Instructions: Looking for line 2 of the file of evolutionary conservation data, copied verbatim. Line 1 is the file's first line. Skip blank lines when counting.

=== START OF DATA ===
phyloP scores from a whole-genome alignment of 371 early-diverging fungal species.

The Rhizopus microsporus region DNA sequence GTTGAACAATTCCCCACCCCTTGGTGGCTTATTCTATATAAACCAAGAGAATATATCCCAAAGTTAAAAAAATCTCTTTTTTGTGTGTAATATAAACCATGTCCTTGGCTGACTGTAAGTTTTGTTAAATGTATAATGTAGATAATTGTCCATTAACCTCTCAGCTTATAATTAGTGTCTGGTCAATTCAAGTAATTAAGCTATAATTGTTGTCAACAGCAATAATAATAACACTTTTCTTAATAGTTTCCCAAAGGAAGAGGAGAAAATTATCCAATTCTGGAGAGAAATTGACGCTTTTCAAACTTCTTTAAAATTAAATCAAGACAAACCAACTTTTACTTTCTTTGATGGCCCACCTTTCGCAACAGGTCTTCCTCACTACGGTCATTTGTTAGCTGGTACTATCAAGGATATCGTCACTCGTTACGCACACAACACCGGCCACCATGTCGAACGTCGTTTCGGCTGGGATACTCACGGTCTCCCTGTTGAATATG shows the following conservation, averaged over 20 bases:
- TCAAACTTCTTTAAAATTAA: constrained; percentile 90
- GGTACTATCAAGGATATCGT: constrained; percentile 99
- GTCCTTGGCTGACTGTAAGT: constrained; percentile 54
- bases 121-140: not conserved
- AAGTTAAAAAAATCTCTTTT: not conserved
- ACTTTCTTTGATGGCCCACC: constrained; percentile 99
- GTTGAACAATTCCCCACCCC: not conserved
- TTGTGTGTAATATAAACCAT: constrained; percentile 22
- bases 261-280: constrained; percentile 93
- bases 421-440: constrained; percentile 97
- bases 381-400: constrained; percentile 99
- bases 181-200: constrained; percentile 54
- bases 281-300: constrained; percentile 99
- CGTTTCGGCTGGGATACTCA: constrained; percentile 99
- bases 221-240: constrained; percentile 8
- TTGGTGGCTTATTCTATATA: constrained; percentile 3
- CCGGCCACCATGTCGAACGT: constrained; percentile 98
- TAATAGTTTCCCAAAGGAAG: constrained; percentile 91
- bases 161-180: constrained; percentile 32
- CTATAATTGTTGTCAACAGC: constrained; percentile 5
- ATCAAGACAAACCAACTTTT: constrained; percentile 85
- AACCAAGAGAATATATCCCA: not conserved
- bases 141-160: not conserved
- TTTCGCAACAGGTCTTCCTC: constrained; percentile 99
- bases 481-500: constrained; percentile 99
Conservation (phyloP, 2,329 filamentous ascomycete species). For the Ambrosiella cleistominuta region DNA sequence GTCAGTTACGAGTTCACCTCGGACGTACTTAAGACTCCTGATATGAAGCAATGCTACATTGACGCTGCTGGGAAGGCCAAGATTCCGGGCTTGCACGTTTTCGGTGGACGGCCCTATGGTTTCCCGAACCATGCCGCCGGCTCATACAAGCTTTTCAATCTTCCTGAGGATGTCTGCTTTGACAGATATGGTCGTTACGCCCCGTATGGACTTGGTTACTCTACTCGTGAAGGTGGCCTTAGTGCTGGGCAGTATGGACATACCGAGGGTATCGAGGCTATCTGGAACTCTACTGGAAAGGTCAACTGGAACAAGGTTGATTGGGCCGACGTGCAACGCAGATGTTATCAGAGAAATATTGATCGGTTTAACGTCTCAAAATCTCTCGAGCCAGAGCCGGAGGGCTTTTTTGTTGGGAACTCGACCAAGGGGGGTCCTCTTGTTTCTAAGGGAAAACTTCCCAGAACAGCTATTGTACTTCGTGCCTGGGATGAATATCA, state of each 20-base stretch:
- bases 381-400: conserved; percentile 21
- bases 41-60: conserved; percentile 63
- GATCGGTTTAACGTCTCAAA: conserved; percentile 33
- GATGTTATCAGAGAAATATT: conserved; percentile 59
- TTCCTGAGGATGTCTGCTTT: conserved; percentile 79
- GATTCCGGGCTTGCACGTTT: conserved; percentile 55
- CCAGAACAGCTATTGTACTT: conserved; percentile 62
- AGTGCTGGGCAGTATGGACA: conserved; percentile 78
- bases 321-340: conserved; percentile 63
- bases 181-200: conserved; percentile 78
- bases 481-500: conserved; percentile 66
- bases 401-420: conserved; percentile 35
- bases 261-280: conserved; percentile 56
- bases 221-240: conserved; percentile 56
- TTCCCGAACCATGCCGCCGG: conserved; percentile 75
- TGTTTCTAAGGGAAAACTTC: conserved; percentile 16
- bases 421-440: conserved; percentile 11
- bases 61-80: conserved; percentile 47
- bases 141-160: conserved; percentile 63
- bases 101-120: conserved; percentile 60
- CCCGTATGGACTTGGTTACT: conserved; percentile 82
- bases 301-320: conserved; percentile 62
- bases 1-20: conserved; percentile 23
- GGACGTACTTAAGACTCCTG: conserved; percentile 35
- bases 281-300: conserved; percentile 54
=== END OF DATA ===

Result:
The Rhizopus microsporus region DNA sequence GTTGAACAATTCCCCACCCCTTGGTGGCTTATTCTATATAAACCAAGAGAATATATCCCAAAGTTAAAAAAATCTCTTTTTTGTGTGTAATATAAACCATGTCCTTGGCTGACTGTAAGTTTTGTTAAATGTATAATGTAGATAATTGTCCATTAACCTCTCAGCTTATAATTAGTGTCTGGTCAATTCAAGTAATTAAGCTATAATTGTTGTCAACAGCAATAATAATAACACTTTTCTTAATAGTTTCCCAAAGGAAGAGGAGAAAATTATCCAATTCTGGAGAGAAATTGACGCTTTTCAAACTTCTTTAAAATTAAATCAAGACAAACCAACTTTTACTTTCTTTGATGGCCCACCTTTCGCAACAGGTCTTCCTCACTACGGTCATTTGTTAGCTGGTACTATCAAGGATATCGTCACTCGTTACGCACACAACACCGGCCACCATGTCGAACGTCGTTTCGGCTGGGATACTCACGGTCTCCCTGTTGAATATG shows the following conservation, averaged over 20 bases: